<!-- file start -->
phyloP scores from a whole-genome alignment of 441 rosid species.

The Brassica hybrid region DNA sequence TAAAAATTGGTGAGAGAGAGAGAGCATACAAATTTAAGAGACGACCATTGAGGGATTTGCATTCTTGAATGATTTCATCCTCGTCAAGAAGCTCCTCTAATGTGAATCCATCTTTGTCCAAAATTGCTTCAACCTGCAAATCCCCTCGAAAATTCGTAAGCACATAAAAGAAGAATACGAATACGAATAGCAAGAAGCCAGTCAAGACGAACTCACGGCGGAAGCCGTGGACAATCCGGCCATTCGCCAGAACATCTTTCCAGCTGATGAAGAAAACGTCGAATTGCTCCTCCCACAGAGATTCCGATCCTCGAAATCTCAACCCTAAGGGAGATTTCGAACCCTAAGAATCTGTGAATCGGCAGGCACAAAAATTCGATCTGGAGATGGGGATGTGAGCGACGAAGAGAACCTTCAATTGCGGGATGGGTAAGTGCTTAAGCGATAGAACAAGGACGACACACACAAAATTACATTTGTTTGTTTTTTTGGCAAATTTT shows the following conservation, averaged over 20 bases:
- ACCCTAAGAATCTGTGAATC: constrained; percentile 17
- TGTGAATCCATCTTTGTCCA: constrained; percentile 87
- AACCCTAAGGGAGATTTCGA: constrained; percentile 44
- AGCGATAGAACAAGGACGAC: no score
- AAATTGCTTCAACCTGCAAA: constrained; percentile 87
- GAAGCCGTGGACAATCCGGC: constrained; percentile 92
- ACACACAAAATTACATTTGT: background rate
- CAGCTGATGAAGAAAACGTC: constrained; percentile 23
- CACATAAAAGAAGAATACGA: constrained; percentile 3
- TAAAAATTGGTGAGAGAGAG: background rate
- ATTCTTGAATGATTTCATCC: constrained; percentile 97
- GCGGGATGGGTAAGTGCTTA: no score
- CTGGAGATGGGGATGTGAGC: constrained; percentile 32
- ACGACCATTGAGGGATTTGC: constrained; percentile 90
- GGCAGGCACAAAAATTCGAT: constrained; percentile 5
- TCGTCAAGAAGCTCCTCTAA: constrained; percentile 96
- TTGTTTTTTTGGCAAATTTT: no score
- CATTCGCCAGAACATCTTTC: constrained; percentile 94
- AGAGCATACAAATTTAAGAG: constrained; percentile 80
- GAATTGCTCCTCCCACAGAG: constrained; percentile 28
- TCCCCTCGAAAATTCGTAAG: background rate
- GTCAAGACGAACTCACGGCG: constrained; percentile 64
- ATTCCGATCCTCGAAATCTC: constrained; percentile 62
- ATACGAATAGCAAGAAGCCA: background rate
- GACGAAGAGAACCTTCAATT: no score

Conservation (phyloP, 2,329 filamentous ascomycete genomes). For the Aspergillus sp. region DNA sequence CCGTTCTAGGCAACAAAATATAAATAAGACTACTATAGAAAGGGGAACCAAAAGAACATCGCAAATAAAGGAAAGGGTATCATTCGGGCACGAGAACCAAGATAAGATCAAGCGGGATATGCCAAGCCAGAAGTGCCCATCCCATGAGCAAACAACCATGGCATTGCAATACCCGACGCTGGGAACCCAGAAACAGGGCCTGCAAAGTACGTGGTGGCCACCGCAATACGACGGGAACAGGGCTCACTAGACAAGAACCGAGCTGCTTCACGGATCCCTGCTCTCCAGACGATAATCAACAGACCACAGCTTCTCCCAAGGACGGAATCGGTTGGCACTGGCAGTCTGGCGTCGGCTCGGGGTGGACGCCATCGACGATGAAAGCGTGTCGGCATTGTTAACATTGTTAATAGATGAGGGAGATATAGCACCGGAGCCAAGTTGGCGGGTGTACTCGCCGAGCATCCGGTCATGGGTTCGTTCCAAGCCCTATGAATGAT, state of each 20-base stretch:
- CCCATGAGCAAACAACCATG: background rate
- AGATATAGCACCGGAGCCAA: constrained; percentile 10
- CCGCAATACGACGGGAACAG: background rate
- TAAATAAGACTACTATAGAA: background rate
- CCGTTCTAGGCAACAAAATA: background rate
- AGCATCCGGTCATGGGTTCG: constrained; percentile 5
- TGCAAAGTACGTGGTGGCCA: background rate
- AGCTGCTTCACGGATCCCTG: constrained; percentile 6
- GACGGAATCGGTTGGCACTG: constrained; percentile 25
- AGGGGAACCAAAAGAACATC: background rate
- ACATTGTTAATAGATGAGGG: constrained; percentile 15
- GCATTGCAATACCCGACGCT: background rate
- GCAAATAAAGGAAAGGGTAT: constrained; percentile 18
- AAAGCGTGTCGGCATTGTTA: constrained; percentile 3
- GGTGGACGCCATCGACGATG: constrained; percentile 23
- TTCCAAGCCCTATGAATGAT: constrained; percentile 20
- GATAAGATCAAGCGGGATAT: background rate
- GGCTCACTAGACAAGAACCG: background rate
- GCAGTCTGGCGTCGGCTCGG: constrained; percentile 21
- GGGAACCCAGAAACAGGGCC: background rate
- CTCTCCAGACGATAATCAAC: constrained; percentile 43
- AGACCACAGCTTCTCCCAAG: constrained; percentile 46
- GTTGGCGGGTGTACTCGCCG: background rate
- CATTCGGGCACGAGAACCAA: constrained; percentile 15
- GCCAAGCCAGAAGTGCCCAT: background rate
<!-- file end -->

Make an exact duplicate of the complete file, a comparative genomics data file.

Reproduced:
phyloP scores from a whole-genome alignment of 441 rosid species.

The Brassica hybrid region DNA sequence TAAAAATTGGTGAGAGAGAGAGAGCATACAAATTTAAGAGACGACCATTGAGGGATTTGCATTCTTGAATGATTTCATCCTCGTCAAGAAGCTCCTCTAATGTGAATCCATCTTTGTCCAAAATTGCTTCAACCTGCAAATCCCCTCGAAAATTCGTAAGCACATAAAAGAAGAATACGAATACGAATAGCAAGAAGCCAGTCAAGACGAACTCACGGCGGAAGCCGTGGACAATCCGGCCATTCGCCAGAACATCTTTCCAGCTGATGAAGAAAACGTCGAATTGCTCCTCCCACAGAGATTCCGATCCTCGAAATCTCAACCCTAAGGGAGATTTCGAACCCTAAGAATCTGTGAATCGGCAGGCACAAAAATTCGATCTGGAGATGGGGATGTGAGCGACGAAGAGAACCTTCAATTGCGGGATGGGTAAGTGCTTAAGCGATAGAACAAGGACGACACACACAAAATTACATTTGTTTGTTTTTTTGGCAAATTTT shows the following conservation, averaged over 20 bases:
- ACCCTAAGAATCTGTGAATC: constrained; percentile 17
- TGTGAATCCATCTTTGTCCA: constrained; percentile 87
- AACCCTAAGGGAGATTTCGA: constrained; percentile 44
- AGCGATAGAACAAGGACGAC: no score
- AAATTGCTTCAACCTGCAAA: constrained; percentile 87
- GAAGCCGTGGACAATCCGGC: constrained; percentile 92
- ACACACAAAATTACATTTGT: background rate
- CAGCTGATGAAGAAAACGTC: constrained; percentile 23
- CACATAAAAGAAGAATACGA: constrained; percentile 3
- TAAAAATTGGTGAGAGAGAG: background rate
- ATTCTTGAATGATTTCATCC: constrained; percentile 97
- GCGGGATGGGTAAGTGCTTA: no score
- CTGGAGATGGGGATGTGAGC: constrained; percentile 32
- ACGACCATTGAGGGATTTGC: constrained; percentile 90
- GGCAGGCACAAAAATTCGAT: constrained; percentile 5
- TCGTCAAGAAGCTCCTCTAA: constrained; percentile 96
- TTGTTTTTTTGGCAAATTTT: no score
- CATTCGCCAGAACATCTTTC: constrained; percentile 94
- AGAGCATACAAATTTAAGAG: constrained; percentile 80
- GAATTGCTCCTCCCACAGAG: constrained; percentile 28
- TCCCCTCGAAAATTCGTAAG: background rate
- GTCAAGACGAACTCACGGCG: constrained; percentile 64
- ATTCCGATCCTCGAAATCTC: constrained; percentile 62
- ATACGAATAGCAAGAAGCCA: background rate
- GACGAAGAGAACCTTCAATT: no score

Conservation (phyloP, 2,329 filamentous ascomycete genomes). For the Aspergillus sp. region DNA sequence CCGTTCTAGGCAACAAAATATAAATAAGACTACTATAGAAAGGGGAACCAAAAGAACATCGCAAATAAAGGAAAGGGTATCATTCGGGCACGAGAACCAAGATAAGATCAAGCGGGATATGCCAAGCCAGAAGTGCCCATCCCATGAGCAAACAACCATGGCATTGCAATACCCGACGCTGGGAACCCAGAAACAGGGCCTGCAAAGTACGTGGTGGCCACCGCAATACGACGGGAACAGGGCTCACTAGACAAGAACCGAGCTGCTTCACGGATCCCTGCTCTCCAGACGATAATCAACAGACCACAGCTTCTCCCAAGGACGGAATCGGTTGGCACTGGCAGTCTGGCGTCGGCTCGGGGTGGACGCCATCGACGATGAAAGCGTGTCGGCATTGTTAACATTGTTAATAGATGAGGGAGATATAGCACCGGAGCCAAGTTGGCGGGTGTACTCGCCGAGCATCCGGTCATGGGTTCGTTCCAAGCCCTATGAATGAT, state of each 20-base stretch:
- CCCATGAGCAAACAACCATG: background rate
- AGATATAGCACCGGAGCCAA: constrained; percentile 10
- CCGCAATACGACGGGAACAG: background rate
- TAAATAAGACTACTATAGAA: background rate
- CCGTTCTAGGCAACAAAATA: background rate
- AGCATCCGGTCATGGGTTCG: constrained; percentile 5
- TGCAAAGTACGTGGTGGCCA: background rate
- AGCTGCTTCACGGATCCCTG: constrained; percentile 6
- GACGGAATCGGTTGGCACTG: constrained; percentile 25
- AGGGGAACCAAAAGAACATC: background rate
- ACATTGTTAATAGATGAGGG: constrained; percentile 15
- GCATTGCAATACCCGACGCT: background rate
- GCAAATAAAGGAAAGGGTAT: constrained; percentile 18
- AAAGCGTGTCGGCATTGTTA: constrained; percentile 3
- GGTGGACGCCATCGACGATG: constrained; percentile 23
- TTCCAAGCCCTATGAATGAT: constrained; percentile 20
- GATAAGATCAAGCGGGATAT: background rate
- GGCTCACTAGACAAGAACCG: background rate
- GCAGTCTGGCGTCGGCTCGG: constrained; percentile 21
- GGGAACCCAGAAACAGGGCC: background rate
- CTCTCCAGACGATAATCAAC: constrained; percentile 43
- AGACCACAGCTTCTCCCAAG: constrained; percentile 46
- GTTGGCGGGTGTACTCGCCG: background rate
- CATTCGGGCACGAGAACCAA: constrained; percentile 15
- GCCAAGCCAGAAGTGCCCAT: background rate